Science.gov (United States)

    Pan, C. H. T.; Malanoski, S. B.

    1972-01-01

    A preliminary design study was performed to seek a fluid-film thrust bearing design intended to be part of a high-speed, hybrid (rolling element/fluid film) bearing configuration. The base line used is a design previously tested. To improve the accuracy of theoretical predictions of load capacity, flow rate, and friction power loss, an analytical procedure was developed to include curvature effects inherent in thrust bearings and to allow for the temperature rise in the fluid due to viscous heating. Also, a narrow-groove approximation in the treatment of the temperature field was formulated to apply the procedure to the Whipple thrust bearing. A comparative trade-off study was carried out assuming isothermal films; its results showed the shrouded-step design to be superior to the Whipple design for the intended application. An extensive parametric study was performed, employing isoviscous calculations, to determine the optimized design, which was subsequently recalculated allowing for temperature effects.

  19. Low-Thrust Orbital Transfers in the Two-Body Problem

    Directory of Open Access Journals (Sweden)

    A. A. Sukhanov

    2012-01-01

    Full Text Available Low-thrust transfers between given orbits within the two-body problem are considered; the thrust is assumed power limited. A simple method for obtaining the transfer trajectories based on the linearization of the motion near reference orbits is suggested. Required calculation accuracy can be reached by means of use of a proper number of the reference orbits. The method may be used in the case of a large number of the orbits around the attracting center; no averaging is necessary in this case. The suggested method also is applicable to the cases of partly given final orbit and if there are constraints on the thrust direction. The method gives an optimal solution to the linearized problem which is not optimal for the original nonlinear problem; the difference between the optimal solutions to the original and linearized problems is estimated using a numerical example. Also examples illustrating the method capacities are given.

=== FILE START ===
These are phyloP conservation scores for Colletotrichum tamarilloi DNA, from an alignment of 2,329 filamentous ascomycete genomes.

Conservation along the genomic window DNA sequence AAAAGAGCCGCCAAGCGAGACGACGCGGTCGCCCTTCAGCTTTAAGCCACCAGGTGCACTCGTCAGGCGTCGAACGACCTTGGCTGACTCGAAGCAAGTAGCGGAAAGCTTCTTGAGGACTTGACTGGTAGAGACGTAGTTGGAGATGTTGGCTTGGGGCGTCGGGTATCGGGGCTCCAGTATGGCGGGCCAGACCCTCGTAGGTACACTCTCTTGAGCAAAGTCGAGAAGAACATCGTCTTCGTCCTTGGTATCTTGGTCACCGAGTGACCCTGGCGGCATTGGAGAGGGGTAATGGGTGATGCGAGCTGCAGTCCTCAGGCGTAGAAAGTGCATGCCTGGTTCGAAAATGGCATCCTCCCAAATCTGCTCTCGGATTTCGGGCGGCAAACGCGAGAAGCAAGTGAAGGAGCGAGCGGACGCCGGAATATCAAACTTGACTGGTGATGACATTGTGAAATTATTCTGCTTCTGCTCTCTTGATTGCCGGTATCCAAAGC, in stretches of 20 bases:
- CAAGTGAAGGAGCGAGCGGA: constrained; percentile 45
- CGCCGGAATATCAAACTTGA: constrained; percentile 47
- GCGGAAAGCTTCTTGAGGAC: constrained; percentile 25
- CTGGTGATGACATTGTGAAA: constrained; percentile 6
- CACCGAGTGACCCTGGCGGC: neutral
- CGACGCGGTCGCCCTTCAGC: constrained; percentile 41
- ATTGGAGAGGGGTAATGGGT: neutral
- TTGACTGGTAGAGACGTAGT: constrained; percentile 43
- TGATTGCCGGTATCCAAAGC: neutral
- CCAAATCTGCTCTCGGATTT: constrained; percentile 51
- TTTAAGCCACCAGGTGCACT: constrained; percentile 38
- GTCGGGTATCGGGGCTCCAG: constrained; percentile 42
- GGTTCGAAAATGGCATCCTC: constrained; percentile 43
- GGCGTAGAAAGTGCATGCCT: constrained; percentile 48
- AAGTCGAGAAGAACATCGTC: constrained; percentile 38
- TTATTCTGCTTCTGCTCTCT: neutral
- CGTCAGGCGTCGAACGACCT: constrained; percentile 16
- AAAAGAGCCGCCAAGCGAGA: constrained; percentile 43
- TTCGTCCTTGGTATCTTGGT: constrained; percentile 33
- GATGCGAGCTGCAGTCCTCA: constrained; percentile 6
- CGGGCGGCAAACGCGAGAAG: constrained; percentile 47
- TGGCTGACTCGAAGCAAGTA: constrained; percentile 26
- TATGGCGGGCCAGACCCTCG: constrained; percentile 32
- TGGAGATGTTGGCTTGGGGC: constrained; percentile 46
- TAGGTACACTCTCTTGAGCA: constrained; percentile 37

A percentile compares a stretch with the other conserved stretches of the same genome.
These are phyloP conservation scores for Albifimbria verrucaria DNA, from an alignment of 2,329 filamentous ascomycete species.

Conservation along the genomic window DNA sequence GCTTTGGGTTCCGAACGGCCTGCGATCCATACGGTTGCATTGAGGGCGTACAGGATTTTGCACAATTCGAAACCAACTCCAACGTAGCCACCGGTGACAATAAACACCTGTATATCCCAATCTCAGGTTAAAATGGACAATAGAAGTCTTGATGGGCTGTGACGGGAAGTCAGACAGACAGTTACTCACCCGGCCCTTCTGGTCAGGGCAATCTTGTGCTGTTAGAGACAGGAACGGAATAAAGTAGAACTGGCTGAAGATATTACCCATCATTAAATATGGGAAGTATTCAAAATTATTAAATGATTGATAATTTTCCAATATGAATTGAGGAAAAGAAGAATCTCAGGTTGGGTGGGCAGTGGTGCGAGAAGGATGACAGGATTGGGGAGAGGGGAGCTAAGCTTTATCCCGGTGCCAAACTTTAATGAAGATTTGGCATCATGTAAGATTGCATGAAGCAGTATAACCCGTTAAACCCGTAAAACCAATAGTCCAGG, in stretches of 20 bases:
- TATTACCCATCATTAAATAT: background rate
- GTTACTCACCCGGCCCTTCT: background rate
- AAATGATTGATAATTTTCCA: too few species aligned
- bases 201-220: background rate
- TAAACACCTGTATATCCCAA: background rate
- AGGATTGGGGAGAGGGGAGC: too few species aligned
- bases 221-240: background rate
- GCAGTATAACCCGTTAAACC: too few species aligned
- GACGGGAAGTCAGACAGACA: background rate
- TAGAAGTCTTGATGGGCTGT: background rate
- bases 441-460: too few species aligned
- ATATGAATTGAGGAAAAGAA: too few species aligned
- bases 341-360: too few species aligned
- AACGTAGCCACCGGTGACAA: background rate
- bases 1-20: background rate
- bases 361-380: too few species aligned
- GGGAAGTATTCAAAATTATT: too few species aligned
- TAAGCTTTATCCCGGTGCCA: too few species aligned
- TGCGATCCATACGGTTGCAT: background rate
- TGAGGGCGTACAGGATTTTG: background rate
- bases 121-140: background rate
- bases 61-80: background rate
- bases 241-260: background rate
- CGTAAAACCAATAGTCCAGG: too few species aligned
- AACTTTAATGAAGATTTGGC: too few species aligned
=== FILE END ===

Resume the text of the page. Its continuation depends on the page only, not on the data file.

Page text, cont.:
20. 2-D traveltime and waveform inversion for improved seismic imaging: Naga Thrust and Fold Belt, India

    Science.gov (United States)

    Jaiswal, Priyank; Zelt, Colin A.; Bally, Albert W.; Dasgupta, Rahul

    2008-05-01

    Exploration along the Naga Thrust and Fold Belt in the Assam province of Northeast India encounters geological as well as logistic challenges. Drilling for hydrocarbons, traditionally guided by surface manifestations of the Naga thrust fault, faces additional challenges in the northeast where the thrust fault gradually deepens leaving subtle surface expressions. In such an area, multichannel 2-D seismic data were collected along a line perpendicular to the trend of the thrust belt. The data have a moderate signal-to-noise ratio and suffer from ground roll and other acquisition-related noise. In addition to data quality, the complex geology of the thrust belt limits the ability of conventional seismic processing to yield a reliable velocity model which in turn leads to poor subsurface image. In this paper, we demonstrate the application of traveltime and waveform inversion as supplements to conventional seismic imaging and interpretation processes. Both traveltime and waveform inversion utilize the first arrivals that are typically discarded during conventional seismic processing. As a first step, a smooth velocity model with long wavelength characteristics of the subsurface is estimated through inversion of the first-arrival traveltimes. This velocity model is then used to obtain a Kirchhoff pre-stack depth-migrated image which in turn is used for the interpretation of the fault. Waveform inversion is applied to the central part of the seismic line to a depth of ~1 km where the quality of the migrated image is poor. Waveform inversion is performed in the frequency domain over a series of iterations, proceeding from low to high frequency (11-19 Hz) using the velocity model from traveltime inversion as the starting model. In the end, the pre-stack depth-migrated image and the waveform inversion model are jointly interpreted. This study demonstrates that a combination of traveltime and waveform inversion with Kirchhoff pre-stack depth migration is a promising approach

  1. Thermal–Hydrodynamic Behaviour of Coated Pivoted Pad Thrust Bearings: Comparison between Babbitt, PTFE and DLC

    Directory of Open Access Journals (Sweden)

    Konstantinos Katsaros